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[cdn-nucl-l] He is 70 years old, In plain text, Fw: It was a blast! Fw: 50 years later - Lucky Dragon
The fisherman received quite high doses - acute radiation syndrome.
Japan faces 50th anniversary of U.S. nuclear test in the Pacific
MARI YAMAGUCHI, Associated Press Writer
Saturday, February 28, 2004
©2004 Associated Press
(02-28) 01:06 PST TOKYO (AP) --
On the night of March 1, 1954, the No. 5 Fukuryu-maru was trolling for tuna
off the Bikini atoll in the Pacific.
Suddenly, fisherman Matashichi Oishi saw the midnight sky flash orange and a
rumbling shook the trawler. As he and 22 other crew members rushed to the
deck, tiny white flakes began to fall on them like snow.
An underwater volcano, they thought. But it was something far more
destructive: an American hydrogen bomb.
The No. 5 Fukuryu-maru, or Lucky Dragon, was about 100 miles off Bikini
island in the central Pacific when the United States tested its bomb there,
engulfing the fishermen in heavy radiation.
The bombing 50 years ago Monday provoked huge protests in Japan and
reinforced the image of the Japanese -- the target of the Hiroshima and
Nagasaki attacks -- as unique witnesses to the atomic age.
"We were the victims of the nuclear arms race," said Oishi, 70, who runs a
laundry in Tokyo and recently published a book on the bombing. "The Bikini
incident is not a problem of the past. It's an issue of nuclear weapons that
affects all of us today."
For the fishermen exposed, the effects were devastating.
By the time the trawler returned home two weeks later, some crew members had
lost hair, developed skin burns or had discolored faces. They suffered from
diarrhea and jaundice, and their white blood counts dropped dangerously low.
The boat's radio telegraph operator, Aikichi Kuboyama, died in September
1954, aged 40.
Survivors have suffered from liver and blood disorders, including Oishi, who
was operated on for liver cancer. In addition to Kuboyama, 11 crew members
have died in the half-century since the exposure, at least six of them from
Fears at the time were high that such exposure was much more widespread.
Between 1946 and 1958, the United States conducted 66 nuclear tests at
Bikini as part of "Operation Crossroads." The atoll is part of the Marshall
Islands, almost midway between Hawaii and Tokyo.
A Japanese government survey estimated about 850 other Japanese fishing
boats were exposed to radiation, and some 160 fishermen eventually came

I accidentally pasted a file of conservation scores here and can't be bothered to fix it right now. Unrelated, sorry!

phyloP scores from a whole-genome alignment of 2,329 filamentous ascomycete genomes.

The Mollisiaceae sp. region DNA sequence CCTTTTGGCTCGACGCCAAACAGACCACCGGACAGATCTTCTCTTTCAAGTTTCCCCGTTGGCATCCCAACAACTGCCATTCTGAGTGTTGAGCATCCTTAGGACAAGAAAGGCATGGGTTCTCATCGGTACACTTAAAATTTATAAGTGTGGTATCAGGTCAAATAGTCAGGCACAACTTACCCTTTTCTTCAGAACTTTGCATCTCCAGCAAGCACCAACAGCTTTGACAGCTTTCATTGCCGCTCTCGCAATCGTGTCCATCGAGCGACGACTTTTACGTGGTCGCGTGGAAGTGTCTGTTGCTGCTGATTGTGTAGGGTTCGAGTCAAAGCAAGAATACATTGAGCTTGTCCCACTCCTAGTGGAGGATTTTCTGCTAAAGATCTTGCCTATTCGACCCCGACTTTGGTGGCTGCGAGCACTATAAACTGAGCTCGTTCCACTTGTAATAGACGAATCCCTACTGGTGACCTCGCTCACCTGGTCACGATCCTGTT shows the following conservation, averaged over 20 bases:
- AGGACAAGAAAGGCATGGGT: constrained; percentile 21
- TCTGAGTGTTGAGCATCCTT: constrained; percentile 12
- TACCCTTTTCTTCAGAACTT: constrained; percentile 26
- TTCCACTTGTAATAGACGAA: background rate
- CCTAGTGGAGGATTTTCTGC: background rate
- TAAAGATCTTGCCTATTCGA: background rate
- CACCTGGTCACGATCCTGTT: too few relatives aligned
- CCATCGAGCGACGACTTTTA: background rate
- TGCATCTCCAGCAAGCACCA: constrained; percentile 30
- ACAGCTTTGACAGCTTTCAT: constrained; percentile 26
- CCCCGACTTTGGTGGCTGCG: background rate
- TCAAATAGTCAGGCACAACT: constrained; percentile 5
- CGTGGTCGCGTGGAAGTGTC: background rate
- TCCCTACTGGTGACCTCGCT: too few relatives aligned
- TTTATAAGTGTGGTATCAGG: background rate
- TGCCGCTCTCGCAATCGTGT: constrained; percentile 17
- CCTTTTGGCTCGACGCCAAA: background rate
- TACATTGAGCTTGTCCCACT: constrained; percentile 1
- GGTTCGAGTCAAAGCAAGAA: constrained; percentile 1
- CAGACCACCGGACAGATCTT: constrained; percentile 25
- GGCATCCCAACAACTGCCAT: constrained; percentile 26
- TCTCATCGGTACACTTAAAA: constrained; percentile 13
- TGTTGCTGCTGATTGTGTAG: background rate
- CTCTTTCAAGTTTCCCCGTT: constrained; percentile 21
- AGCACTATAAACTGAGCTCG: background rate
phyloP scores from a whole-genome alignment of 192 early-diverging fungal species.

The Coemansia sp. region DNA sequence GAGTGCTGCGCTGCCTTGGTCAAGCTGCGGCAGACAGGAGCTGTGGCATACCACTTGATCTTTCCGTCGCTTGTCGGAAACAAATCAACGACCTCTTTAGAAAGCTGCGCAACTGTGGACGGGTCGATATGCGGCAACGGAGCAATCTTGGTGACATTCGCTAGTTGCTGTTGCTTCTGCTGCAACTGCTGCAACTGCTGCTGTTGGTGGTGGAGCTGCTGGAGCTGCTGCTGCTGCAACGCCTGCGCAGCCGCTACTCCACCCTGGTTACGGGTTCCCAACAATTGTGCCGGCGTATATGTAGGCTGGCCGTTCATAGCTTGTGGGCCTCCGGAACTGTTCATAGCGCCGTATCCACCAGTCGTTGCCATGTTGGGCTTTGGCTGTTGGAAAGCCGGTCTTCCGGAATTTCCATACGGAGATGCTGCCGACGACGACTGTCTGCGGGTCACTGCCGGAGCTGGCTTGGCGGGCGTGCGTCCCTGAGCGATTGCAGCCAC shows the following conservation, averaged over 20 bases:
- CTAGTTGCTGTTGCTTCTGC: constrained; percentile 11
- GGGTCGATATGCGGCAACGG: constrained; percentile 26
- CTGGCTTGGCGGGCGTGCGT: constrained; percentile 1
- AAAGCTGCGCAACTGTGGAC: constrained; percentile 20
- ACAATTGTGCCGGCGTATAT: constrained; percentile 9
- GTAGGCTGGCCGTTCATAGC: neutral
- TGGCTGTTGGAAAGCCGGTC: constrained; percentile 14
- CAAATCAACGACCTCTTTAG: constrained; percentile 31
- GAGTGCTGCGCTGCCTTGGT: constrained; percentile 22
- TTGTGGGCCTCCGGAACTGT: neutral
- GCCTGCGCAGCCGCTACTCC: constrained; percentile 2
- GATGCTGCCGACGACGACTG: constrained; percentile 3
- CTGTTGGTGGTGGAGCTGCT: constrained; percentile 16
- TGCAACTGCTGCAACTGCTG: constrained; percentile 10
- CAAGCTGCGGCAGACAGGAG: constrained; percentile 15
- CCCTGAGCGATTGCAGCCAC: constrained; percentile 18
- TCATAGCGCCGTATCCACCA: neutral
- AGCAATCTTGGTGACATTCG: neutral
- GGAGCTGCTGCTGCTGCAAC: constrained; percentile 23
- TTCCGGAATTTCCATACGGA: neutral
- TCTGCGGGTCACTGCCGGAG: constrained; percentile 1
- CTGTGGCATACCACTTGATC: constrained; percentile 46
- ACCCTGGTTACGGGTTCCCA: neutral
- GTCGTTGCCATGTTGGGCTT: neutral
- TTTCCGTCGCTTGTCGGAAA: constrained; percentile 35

forward to collect U.S.-paid compensation. Oishi's boat, however, was the
only boat confirmed to have been there at the time of the explosion.
Most of the other boats are thought to have entered the affected area soon
after the explosion. The survey did not measure any potential impact on
Officials knew of the testing program, but Oishi says fishermen were not
well informed about where and when bombs would explode. No follow-up studies
have been conducted on those other boats and nobody knows the total number
of fishermen who might have been affected, says Kazuya Yasuda, curator of
Tokyo's No. 5 Fukuryu-maru Exhibition Hall, where the boat is now on
The exhibit includes a crew diary and artifacts like a glass bottle of the
"ash of death" -- radioactive flakes of coral vaporized in the blast -- that
fell on Oishi and the rest of the crew. The exhibit was renovated ahead of
the 50th anniversary of the Bikini bombing.
"We are here to let people think about the risk of nuclear weapons today and
think about peace," said Yasuda as he walked past visiting elementary school
children on a field trip.
The Japanese government sought $6 million in compensation and got $2 million
in 1955. In 1983 the Marshall Islands, then U.S.-administrated, got $183.7
The package for Japan included condolence money for Kuboyama, about $5,600
each plus medical costs for 160 surviving crew members and other exposed
fishermen, and damages to Japan's fishing industry, according to Foreign
The payments settled the issue between the governments, but the victims'
The crew faced a stigma common in Japan for victims and the physically ill.
Oishi fled the prying eyes of his neighbors in his hometown of Yaizu, 100
miles southwest of Tokyo.
He returned to the capital but the effects of the bombing kept coming back.
Oishi's first baby was born with birth defects in 1960 and died. His
daughter suffered three broken marriage engagements after prospective
husbands learned Oishi had been exposed to radiation.
"For years, I only wanted to hide my past. But after seeing my colleagues
die like social outcasts, I felt it wasn't right. I thought it was so
unfair," Oishi said. "So I came out of the closet. I couldn't let our past
forgotten like nothing happened."
Since he broke his silence in the early 1980s, Oishi has spoken at schools,
town halls and museums.
"As a survivor of the nuclear test, I have to let people know the threat of
nuclear weapons," he said. "I'll keep telling my story as long as I live."
©2004 Associated Press
----- Original Message -----
From: Jerry Cuttler
Sent: Saturday, February 28, 2004 2:25 PM
Subject: In plain text, Fw: It was a blast! Fw: 50 years later - Lucky
In plain text. Hyperlink below.